Barsoomian is the constructed language of the fictional Barsoomians, the sapient humanoid inhabitants of Mars in the Barsoom series of novels by Edgar Rice Burroughs. It was developed from Burroughs' examples and descriptions by Paul Frommer for the 2012 film John Carter of Mars; Frommer also created the Na’vi language for Avatar.
Spoken Barsoomian has mostly lexical words, with the equivalent of grammatical words such as prepositions and pronouns conveyed telepathically. There are few inflections, and word order is fixed to verb–subject–object. Possession is indicated by juxtaposing the object with the possessor, as in Malay. There is a word that makes direct object definite, as in Hebrew. The vocabulary is relatively simple, with little poetic language.
Some inflection is found in the pronouns. For the object, the initial consonant is suffixed: tu "I", tut "me"; ki "he", kik "him". To form the plural, the consonants are voiced: du "we", dud "us", gi "they".
The effect of the language is staccato. There are ten vowels, five long and five short, transcribed short a e i o u and long aa ey ee oa oo; diphthongs are ao (as in how) and ay (as in high). Consonants are similar to English (b d j g, p t tj k, v z, f th s h, r l, m n, w y), with the addition of the velar fricatives ch [x] and gh [ɣ]. Consonants, both voiced and unvoiced, may also be long or short.
In the books it is mentioned that Barsoomian is the only language spoken on the entire planet of Barsoom. Therefore, there never are any language barriers between different people from Barsoom, no matter what country or city on the planet they originate from. Written versions of Barsoomian however can differ greatly between different cities.
|Created by||Paul Frommer, Edgar Rice Burroughs|
|Setting and usage||2012 film John Carter|
a priori languages
|ISO 639-3||None (|
A Princess of Mars is a science fantasy novel by American writer Edgar Rice Burroughs, the first of his Barsoom series. It was first serialized in the pulp magazine All-Story Magazine from February–July, 1912. Full of swordplay and daring feats, the novel is considered a classic example of 20th-century pulp fiction. It is also a seminal instance of the planetary romance, a subgenre of science fantasy that became highly popular in the decades following its publication. Its early chapters also contain elements of the Western. The story is set on Mars, imagined as a dying planet with a harsh desert environment. This vision of Mars was based on the work of the astronomer Percival Lowell, whose ideas were widely popularized in the late 19th and early 20th centuries.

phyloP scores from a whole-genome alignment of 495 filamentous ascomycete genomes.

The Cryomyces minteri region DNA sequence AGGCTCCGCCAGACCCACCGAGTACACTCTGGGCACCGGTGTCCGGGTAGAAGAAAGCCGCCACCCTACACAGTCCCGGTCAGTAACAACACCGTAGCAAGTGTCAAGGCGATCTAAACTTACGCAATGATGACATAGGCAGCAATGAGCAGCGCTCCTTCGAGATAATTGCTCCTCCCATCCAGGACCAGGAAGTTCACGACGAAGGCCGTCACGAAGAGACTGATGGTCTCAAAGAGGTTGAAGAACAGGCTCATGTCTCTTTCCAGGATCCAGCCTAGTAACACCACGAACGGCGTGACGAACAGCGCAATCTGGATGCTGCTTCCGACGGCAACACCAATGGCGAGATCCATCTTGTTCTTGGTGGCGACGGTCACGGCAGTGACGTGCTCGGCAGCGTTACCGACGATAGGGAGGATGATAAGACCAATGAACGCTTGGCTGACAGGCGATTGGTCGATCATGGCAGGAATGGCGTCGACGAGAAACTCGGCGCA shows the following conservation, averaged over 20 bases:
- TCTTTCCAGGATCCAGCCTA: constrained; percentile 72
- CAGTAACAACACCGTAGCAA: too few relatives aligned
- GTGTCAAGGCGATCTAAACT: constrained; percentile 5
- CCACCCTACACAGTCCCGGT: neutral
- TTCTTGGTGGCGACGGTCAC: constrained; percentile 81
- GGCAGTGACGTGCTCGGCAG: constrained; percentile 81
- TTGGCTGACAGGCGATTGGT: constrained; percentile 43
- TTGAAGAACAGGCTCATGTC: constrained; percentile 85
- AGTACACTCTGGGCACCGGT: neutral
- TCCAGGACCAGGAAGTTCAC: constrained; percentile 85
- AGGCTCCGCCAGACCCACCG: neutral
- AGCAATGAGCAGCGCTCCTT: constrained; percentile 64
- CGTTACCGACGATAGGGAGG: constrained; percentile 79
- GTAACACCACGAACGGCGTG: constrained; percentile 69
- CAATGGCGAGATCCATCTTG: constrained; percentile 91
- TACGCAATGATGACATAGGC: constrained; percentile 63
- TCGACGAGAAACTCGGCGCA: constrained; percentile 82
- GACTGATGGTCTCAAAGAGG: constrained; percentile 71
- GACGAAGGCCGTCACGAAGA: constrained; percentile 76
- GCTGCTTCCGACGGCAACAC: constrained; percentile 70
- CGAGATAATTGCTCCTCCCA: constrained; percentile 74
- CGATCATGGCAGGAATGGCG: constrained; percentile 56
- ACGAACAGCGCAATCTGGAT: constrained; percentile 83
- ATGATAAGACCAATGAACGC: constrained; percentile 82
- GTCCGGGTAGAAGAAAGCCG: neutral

The Barsoom series inspired a number of well-known 20th-century science fiction writers, including Jack Vance, Ray Bradbury, Arthur C. Clarke, Robert A. Heinlein, and John Norman. The series was also inspirational for many scientists in the fields of space exploration and the search for extraterrestrial life, including Carl Sagan, who read A Princess of Mars when he was a child.Jetan
Jetan, also known as Martian Chess, is a chess variant with unclear rules. It was created by Edgar Rice Burroughs as a game played on Barsoom, his fictional version of Mars. The game was introduced in The Chessmen of Mars, the fifth book in the Barsoom series. Its rules are described in Chapter 2 and in the Appendix of the book.Martian language (disambiguation)
Martian language is the nickname of unconventional representation of Chinese characters online.
Martian language may also refer to:
A hypothetical alien language that dwellers of Mars would use
Barsoomian language, the Martian language of Edgar Rice Burroughs
Fake "Martian language" fabricated by Hélène SmithPaul Frommer
Paul R. Frommer (; born September 17, 1944) is an American communications professor at the University of Southern California (USC) and a linguistics consultant. He is the former Vice President, Special Projects Coordinator, Strategic Planner, and Writer-Researcher at Bentley Industries in Los Angeles, California. From 2005 to 2008, he served as Director of the Center for Management Communication at the USC Marshall School of Business.